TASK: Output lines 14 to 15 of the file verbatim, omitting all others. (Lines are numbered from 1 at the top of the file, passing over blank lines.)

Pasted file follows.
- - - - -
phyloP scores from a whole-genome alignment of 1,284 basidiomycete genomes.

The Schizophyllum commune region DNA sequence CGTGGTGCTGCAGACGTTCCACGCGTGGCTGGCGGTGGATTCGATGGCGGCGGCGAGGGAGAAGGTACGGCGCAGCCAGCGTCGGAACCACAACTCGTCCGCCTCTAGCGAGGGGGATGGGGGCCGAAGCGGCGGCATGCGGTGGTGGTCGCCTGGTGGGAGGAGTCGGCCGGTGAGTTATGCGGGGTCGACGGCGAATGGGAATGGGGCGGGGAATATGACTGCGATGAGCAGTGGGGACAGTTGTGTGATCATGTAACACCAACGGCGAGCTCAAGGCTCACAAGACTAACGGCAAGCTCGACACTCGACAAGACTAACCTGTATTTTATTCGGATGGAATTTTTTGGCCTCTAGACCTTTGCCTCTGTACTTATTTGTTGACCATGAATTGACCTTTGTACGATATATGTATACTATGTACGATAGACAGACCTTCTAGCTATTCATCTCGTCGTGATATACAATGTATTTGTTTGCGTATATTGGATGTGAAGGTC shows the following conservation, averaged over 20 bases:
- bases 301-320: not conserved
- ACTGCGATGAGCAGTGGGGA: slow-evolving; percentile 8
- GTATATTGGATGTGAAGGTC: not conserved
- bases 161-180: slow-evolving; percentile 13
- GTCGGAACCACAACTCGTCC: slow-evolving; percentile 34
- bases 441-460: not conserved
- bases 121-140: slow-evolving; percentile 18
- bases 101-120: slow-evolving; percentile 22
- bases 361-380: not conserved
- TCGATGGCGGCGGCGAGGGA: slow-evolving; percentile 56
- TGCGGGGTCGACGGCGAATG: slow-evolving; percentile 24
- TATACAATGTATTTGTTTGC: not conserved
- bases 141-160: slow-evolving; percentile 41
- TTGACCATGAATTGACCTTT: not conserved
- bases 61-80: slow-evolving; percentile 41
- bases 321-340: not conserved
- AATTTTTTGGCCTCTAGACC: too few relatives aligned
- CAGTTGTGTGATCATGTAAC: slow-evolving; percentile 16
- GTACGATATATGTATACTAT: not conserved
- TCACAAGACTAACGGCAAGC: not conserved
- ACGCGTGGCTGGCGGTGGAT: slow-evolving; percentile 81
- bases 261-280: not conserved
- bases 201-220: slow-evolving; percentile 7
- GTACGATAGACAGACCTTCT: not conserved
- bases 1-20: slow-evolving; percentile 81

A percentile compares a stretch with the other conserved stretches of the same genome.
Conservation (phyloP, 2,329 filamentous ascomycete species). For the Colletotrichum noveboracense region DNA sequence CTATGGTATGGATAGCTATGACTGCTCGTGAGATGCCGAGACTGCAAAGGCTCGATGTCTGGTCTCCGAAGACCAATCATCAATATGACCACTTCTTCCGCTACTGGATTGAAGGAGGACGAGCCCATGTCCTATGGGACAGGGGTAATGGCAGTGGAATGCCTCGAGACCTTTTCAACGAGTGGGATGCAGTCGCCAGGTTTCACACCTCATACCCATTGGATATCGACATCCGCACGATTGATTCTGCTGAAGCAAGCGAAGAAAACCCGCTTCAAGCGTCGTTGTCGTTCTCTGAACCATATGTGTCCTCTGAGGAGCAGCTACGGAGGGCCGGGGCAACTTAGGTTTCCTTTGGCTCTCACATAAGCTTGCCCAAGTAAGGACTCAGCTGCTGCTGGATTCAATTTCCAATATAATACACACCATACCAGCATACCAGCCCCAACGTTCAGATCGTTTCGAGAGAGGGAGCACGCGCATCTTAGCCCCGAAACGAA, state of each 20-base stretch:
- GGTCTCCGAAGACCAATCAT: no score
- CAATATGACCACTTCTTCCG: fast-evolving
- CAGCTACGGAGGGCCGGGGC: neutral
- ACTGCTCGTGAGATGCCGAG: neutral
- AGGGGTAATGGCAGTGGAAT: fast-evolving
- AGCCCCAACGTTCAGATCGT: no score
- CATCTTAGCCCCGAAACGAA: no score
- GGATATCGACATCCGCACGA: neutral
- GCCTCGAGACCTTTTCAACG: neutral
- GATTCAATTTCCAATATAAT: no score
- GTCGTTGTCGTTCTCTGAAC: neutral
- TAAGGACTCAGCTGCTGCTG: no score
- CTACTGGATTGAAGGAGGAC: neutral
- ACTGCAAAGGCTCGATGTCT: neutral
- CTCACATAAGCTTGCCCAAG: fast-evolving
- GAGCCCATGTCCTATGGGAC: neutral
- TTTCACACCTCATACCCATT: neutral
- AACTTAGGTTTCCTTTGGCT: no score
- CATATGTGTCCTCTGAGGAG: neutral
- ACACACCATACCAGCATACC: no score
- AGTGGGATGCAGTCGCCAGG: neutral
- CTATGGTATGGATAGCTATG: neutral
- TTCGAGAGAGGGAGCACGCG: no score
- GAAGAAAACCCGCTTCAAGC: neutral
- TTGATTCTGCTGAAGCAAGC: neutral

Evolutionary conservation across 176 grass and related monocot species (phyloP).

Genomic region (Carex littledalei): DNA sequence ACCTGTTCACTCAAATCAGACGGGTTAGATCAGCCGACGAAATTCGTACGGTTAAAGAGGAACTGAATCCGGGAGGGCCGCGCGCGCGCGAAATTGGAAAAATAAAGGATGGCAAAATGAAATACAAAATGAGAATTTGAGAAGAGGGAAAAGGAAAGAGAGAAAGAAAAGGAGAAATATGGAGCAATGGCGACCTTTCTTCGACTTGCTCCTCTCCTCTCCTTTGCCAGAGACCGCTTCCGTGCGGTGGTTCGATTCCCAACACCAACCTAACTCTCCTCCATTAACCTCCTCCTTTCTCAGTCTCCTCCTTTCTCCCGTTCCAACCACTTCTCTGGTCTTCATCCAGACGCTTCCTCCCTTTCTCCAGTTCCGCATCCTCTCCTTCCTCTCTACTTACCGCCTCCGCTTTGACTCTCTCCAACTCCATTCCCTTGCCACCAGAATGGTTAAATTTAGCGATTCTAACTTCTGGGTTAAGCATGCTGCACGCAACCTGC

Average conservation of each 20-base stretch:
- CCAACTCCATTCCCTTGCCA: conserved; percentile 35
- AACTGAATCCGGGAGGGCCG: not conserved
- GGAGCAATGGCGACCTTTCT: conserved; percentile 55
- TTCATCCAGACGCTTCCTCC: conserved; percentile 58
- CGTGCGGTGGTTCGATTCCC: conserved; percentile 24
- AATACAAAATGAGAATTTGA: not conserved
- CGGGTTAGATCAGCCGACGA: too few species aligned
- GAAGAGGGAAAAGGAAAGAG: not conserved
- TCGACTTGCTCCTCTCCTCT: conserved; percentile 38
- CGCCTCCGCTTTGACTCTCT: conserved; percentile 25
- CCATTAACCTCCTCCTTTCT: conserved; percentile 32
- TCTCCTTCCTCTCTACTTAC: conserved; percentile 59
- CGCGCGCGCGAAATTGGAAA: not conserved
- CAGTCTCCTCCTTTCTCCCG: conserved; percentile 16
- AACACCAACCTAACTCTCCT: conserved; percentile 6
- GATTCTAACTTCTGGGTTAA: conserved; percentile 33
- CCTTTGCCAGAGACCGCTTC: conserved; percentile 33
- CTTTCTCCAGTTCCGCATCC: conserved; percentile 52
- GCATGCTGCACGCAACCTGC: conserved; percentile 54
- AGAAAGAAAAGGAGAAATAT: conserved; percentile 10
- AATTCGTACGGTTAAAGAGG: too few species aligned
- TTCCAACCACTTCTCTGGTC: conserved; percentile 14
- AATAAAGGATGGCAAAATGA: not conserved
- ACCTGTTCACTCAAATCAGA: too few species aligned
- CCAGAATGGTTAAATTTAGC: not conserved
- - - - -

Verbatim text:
- TATACAATGTATTTGTTTGC: not conserved
- bases 141-160: slow-evolving; percentile 41